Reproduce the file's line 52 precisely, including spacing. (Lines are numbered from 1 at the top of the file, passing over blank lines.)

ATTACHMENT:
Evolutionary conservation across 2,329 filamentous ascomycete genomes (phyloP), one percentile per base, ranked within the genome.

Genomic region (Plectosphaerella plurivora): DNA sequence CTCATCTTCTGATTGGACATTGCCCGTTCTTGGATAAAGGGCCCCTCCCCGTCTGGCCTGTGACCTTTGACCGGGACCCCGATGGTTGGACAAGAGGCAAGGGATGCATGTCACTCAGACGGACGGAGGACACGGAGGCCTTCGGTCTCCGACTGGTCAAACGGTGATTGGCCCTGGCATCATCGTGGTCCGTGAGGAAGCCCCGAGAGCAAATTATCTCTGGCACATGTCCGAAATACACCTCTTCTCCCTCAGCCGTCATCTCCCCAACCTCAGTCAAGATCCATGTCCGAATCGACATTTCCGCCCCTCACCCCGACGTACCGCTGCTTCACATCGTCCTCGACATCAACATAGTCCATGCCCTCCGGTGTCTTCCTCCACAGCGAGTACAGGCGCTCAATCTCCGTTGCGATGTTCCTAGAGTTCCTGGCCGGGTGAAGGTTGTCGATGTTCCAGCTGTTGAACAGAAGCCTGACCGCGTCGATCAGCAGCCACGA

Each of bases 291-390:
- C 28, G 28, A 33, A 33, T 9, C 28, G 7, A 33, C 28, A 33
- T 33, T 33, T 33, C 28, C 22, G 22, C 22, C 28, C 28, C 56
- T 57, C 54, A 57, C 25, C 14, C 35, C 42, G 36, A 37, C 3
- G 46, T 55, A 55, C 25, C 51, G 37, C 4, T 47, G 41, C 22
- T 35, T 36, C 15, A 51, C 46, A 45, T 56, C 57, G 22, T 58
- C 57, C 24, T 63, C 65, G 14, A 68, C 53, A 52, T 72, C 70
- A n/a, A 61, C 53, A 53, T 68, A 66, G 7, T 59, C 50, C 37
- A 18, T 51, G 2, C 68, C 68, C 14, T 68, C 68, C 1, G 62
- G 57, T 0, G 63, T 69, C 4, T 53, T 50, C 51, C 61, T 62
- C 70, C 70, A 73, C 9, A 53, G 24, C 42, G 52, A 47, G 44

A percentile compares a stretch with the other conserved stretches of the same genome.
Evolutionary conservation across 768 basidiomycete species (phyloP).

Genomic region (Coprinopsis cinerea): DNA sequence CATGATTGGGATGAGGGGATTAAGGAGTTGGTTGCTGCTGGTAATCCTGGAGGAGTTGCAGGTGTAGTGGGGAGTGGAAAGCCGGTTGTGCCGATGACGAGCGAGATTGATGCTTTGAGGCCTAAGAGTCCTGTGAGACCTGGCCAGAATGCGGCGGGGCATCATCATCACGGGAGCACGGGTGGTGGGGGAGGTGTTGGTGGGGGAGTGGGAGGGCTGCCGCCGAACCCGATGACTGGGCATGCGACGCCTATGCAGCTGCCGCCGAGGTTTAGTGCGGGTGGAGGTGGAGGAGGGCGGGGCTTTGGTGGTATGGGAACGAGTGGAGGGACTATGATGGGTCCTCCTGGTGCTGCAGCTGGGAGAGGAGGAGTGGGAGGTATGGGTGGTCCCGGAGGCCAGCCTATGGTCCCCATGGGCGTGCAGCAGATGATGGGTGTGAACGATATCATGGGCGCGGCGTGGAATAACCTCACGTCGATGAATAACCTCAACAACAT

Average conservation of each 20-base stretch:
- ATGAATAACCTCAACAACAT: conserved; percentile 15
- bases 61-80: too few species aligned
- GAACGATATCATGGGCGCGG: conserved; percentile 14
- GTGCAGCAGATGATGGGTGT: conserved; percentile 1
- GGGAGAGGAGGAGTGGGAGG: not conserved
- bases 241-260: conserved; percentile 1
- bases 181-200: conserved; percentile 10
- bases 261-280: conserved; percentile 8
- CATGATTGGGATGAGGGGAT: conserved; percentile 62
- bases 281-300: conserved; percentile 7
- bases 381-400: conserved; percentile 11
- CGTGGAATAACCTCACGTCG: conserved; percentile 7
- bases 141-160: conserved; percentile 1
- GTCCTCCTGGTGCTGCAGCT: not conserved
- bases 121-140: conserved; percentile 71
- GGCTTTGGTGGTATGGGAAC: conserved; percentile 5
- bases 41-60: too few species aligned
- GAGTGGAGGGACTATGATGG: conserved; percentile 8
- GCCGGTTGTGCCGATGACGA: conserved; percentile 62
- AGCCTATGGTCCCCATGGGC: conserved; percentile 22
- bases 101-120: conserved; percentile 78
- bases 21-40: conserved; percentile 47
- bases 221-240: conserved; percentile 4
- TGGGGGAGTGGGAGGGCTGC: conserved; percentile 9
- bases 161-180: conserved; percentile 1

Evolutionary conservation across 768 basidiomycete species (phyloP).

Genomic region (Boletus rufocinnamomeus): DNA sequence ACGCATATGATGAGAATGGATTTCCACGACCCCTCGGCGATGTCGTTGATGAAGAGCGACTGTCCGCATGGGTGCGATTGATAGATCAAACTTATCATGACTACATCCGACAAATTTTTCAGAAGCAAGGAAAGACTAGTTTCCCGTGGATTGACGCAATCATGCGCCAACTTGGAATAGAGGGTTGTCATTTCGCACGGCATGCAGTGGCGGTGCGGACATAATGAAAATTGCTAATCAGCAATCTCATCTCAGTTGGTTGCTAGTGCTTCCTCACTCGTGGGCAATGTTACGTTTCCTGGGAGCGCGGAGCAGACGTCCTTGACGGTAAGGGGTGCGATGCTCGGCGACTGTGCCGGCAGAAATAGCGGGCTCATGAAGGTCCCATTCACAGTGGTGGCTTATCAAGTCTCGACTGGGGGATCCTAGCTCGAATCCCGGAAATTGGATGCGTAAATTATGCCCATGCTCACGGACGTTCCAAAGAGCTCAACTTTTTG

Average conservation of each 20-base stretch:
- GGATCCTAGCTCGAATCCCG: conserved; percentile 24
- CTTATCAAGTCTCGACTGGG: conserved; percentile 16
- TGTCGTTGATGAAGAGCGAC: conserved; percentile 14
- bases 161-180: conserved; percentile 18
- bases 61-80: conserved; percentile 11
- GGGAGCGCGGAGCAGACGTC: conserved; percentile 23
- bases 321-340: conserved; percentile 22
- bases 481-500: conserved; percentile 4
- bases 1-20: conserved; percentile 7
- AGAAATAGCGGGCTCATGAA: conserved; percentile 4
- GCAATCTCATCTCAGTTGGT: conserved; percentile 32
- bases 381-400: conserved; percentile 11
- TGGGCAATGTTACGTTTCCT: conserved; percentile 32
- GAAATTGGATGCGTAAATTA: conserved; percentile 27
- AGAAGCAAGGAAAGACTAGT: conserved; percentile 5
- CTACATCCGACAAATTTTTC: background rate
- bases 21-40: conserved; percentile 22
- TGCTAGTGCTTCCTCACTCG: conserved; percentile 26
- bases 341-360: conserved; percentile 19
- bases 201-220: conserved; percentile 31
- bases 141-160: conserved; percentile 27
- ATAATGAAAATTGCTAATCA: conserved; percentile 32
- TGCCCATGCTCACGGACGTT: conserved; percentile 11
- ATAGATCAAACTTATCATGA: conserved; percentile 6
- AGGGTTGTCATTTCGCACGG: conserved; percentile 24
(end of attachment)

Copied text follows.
- bases 321-340: conserved; percentile 22